Slow gradual rehydration of the dry yeast was accomplished by inc

Slow gradual rehydration of the dry yeast was accomplished by incubation in water vapour in a chamber (over distilled water) at 37 °C for 1 h. All experiments were performed in five replicates, and mean figures with SD are presented. Although it has been shown previously that Mg2+ and Ca2+ ions play important roles in yeast cells’ physiological and check details biotechnological characteristics (Walker, 1994, 1999, 2004), there is no information regarding the influence of these metal ions on yeast resistance to dehydration–rehydration. We therefore firstly studied the effects of magnesium and calcium on yeast biomass yield, before

investigations of anhydrobiosis phenomena. Molasses was chosen as a rich growth medium because we have previously found that this resulted in yeast biomass with a rather high resistance to dehydration. In addition, we conducted experiments in molasses-based media because it is widely used as an industrial fermentation medium for both yeast biomass and ethanol production. Metal ion concentrations are known to vary significantly in molasses received from various sources (Walker, 1994).We therefore

adjusted the mineral GSI-IX composition of molasses in yeast growth experiments to ascertain the influence of altered magnesium and calcium bioavailabilities. In this study, we used the same batch of molasses and artificially elevated magnesium and calcium to levels in excess of their basal concentrations (see Walker, 1999). Beet molasses-based nutrient media contained low concentrations of magnesium and calcium ions compared with the supplementary quantities used in our experiments. The mean concentrations of magnesium and calcium in these media are 67 and 750 mg L−1, respectively (Wolniewicz et al., 1988; Walker, AMP deaminase 1994). Supplementary levels of magnesium were 150 and 300 mg L−1 and those of calcium were 2000 and 5000 mg L−1. Therefore, we initially attempted to reveal whether these levels of magnesium and calcium influenced yeast growth and biomass yield.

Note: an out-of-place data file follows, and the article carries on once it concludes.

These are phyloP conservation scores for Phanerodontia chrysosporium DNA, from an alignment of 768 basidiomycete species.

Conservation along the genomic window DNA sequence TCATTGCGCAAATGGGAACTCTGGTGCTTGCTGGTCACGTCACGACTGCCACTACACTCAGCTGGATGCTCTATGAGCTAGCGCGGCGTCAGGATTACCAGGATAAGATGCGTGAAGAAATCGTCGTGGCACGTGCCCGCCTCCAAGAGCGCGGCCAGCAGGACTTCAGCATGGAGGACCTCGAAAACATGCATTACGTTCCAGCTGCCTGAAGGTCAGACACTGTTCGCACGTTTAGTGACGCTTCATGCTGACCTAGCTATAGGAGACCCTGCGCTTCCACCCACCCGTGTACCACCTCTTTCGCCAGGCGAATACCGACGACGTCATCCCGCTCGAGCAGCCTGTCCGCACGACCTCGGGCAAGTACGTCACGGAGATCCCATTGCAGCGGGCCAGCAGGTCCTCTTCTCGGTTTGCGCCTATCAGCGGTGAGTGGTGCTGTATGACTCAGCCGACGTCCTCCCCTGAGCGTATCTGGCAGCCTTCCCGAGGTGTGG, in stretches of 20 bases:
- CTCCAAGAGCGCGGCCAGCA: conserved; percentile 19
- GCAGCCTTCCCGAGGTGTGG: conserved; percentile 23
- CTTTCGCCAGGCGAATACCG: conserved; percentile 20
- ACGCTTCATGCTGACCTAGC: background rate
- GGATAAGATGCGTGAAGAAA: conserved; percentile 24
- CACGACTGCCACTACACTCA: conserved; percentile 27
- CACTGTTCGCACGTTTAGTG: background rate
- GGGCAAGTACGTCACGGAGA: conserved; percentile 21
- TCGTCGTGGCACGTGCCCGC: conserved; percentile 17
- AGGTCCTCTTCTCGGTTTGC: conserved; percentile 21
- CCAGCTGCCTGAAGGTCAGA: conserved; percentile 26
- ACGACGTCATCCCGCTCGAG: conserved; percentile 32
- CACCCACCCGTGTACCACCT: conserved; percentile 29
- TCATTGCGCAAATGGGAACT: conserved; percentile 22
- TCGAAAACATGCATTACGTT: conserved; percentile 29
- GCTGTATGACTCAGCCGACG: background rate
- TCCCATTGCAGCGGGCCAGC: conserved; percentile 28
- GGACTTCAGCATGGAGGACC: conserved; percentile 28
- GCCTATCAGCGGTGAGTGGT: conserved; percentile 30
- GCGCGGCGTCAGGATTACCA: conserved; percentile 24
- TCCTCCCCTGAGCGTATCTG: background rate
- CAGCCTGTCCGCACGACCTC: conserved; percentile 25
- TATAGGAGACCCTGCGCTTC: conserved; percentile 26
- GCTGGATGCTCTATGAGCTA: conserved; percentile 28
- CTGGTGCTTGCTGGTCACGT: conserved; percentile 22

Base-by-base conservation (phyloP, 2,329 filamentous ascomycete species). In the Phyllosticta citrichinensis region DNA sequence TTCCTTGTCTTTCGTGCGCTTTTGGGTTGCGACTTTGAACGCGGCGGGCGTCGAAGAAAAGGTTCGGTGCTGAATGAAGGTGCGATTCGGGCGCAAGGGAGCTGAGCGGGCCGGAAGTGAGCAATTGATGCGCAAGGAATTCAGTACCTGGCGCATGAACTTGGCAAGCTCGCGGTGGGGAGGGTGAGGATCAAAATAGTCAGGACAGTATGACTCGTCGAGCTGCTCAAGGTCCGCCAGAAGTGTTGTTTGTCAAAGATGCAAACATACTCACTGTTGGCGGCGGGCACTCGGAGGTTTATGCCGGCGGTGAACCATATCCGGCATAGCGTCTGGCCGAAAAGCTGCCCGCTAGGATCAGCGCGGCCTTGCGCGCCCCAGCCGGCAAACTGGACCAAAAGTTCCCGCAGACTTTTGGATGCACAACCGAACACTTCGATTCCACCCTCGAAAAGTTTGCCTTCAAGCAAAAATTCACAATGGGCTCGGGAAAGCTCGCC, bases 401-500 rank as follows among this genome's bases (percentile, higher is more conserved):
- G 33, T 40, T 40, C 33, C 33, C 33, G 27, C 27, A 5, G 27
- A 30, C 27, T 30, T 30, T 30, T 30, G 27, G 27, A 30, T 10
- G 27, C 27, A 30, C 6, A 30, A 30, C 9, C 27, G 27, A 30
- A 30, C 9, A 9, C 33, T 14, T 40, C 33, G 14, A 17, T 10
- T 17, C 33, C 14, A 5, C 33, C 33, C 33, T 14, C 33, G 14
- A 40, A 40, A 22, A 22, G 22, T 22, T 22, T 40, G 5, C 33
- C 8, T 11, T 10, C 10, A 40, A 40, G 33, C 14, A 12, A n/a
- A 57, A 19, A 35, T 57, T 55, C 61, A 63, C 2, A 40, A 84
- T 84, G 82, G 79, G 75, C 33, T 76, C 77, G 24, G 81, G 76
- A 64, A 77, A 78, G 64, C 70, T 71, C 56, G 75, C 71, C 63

Figure 1 shows that the maximum accumulation of biomass in the exponential growth phase of the culture was reached when the magnesium content in the medium was 0.75 g L−1 MgSO4 (corresponding to 0.15 g L−1 Mg2+). Magnesium supplementation to stationary-phase cultures had no effect on biomass yields. With regard to calcium, increasing the availability of this metal in the medium led to an increase in the total biomass yield in both the exponential and the stationary phases of culture growth, with the most significant effect being revealed in the exponential phase of culture growth. We investigated the influence of Mg2+ and Ca2+ ions on yeast cell resistance to dehydration. For the determination of yeast cell viability, we used the fluorochrome, primuline.

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